A Speculative Process: Reading Jayce Salloum’s Mute Pictures
An early work by the Vancouver-based artist Jayce Salloum, remembering you (mute pictures), completed between 1987 and 1988, is included in Photography in Canada 1960–2000, an exhibition organized by and shown at the National Gallery of Canada's Canadian Photography Institute in 2017 and now on view at the Judith & Norman Alix Art Gallery in Sarnia, Ontario. Accompanied by a spoken word soundtrack, the work is comprised of a series of silver gelatin photographs that have been painted to both obscure and isolate elements of their images, inviting the viewer to uncover their meaning.
Pages from a book produced in Nazi Germany are the source material for the work, but the manner in which Salloum has treated them renders them less recognizable and disrupts their original message, especially when viewed in combination with the rather oblique commentary provided by the accompanying voiceover. The series engages with the power of photography and the manipulation of propaganda, but by rendering the images more abstract Salloum at once implicates his audience and places them on guard. As curator Andrea Kunard notes in the catalogue, the work exploits and exaggerates the fragmentary character of photography in order “to challenge the idea that the medium is an accurate documentation of a particular place at a specific time, depicting a singular truth about its subject matter.” She also points out that that this fragmentary approach is consistent with Salloum’s manner of working in general, as his art practice mixes photographs, videos, drawings, paintings, texts and objects in interrelated constellations in order to destabilize any one dominant interpretation.
As a work, remembering you (mute pictures) has been presented in a variety of different ways, which makes its reception as a single static object even more challenging. It was first presented as the thesis work for Salloum’s Master of Fine Arts degree at the University of California, San Diego. The painted photographs were pinned to the wall with gold straight pins and the audio was looped on speakers in the gallery. (Incidentally, the artist Moyra Davey, who was a friend and fellow student in the MFA program, provides the voice for the soundtrack.) In another instance, for the exhibition Banff Souvenir in 1992, the images were shown in large vitrines while the audio was presented on headphones. At the NGC in 2017 and in the current exhibition, the work is presented as a digital slideshow on a flat screen monitor with headphones, alongside an original print from the series.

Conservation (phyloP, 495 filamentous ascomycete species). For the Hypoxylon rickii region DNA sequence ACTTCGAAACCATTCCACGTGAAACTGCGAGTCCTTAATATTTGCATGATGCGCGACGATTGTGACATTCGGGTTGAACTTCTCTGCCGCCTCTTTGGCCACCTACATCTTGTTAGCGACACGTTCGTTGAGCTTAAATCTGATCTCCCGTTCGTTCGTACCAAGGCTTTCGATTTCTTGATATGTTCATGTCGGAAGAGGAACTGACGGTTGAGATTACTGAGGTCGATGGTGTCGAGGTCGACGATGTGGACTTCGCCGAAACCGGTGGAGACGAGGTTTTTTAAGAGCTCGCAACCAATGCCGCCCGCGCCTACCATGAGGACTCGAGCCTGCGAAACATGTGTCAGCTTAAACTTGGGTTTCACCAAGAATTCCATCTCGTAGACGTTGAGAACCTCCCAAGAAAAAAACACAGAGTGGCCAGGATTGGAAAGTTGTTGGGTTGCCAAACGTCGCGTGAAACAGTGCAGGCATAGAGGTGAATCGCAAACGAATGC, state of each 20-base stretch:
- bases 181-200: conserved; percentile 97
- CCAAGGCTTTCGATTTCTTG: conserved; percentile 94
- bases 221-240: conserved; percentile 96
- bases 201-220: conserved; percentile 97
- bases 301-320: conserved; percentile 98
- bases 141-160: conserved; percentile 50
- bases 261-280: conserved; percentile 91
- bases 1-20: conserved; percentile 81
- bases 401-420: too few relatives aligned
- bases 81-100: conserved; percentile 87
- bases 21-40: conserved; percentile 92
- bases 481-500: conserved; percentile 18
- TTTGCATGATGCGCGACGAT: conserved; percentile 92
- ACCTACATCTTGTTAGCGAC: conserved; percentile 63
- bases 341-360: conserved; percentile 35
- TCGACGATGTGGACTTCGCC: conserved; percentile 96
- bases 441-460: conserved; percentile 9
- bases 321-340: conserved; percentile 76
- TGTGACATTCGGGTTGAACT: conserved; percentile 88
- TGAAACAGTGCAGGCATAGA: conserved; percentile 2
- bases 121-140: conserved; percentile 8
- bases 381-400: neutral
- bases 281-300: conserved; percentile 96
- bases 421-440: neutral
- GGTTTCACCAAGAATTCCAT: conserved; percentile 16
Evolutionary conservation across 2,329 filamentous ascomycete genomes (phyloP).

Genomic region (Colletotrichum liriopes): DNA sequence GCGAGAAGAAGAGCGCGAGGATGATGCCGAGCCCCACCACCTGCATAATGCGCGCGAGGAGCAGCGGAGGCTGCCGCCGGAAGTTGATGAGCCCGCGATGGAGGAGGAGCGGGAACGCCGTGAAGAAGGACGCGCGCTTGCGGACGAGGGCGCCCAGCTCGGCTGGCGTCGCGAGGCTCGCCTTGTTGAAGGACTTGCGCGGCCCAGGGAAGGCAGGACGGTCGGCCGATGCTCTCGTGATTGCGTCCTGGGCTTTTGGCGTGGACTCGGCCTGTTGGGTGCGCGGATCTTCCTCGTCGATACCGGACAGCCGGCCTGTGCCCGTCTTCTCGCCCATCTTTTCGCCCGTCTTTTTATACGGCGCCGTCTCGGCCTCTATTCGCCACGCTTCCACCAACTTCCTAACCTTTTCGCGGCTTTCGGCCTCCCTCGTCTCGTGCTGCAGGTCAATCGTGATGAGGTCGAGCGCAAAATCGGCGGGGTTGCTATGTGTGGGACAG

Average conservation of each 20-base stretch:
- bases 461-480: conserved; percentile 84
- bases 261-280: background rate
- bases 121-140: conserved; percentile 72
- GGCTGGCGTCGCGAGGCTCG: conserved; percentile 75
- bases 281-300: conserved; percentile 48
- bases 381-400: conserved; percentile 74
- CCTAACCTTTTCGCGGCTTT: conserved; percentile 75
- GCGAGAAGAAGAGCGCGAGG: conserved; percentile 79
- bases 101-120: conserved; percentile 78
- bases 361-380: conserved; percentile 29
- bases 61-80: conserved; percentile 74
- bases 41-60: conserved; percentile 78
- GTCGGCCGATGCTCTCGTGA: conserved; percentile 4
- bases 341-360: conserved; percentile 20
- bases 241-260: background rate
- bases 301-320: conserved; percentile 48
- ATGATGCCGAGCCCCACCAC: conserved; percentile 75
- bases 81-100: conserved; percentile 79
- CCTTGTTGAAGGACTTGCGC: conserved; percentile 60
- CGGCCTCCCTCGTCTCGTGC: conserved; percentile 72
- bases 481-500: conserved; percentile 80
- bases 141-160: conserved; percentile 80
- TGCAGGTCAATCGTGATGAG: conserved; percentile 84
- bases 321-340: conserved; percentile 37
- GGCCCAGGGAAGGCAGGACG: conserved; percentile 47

While there are shifts in the style and aesthetic of his work over time, Salloum has remained consistent in his approach. A recent work such as لِ که سوز ندارد, دلِ نیس (the heart that has no pain/love/generosity is not a heart), made in collaboration with Khadim Ali in 2010 and presented at the National Gallery of Canada in 2014 when Salloum was a laureate of the Governor General’s Awards in Visual and Media Arts, has also been shown in new configurations each time it is presented.
Many of the aesthetic shifts in Salloum’s work have occurred when he adopted new technologies and formats as they became available, producing both challenges and new opportunities for gallery display. Able to be reconfigured in new installations, remembering you (mute pictures) remains a dynamic work that combines several disparate elements and reveals the restless spirit of Salloum’s œuvre in embryo.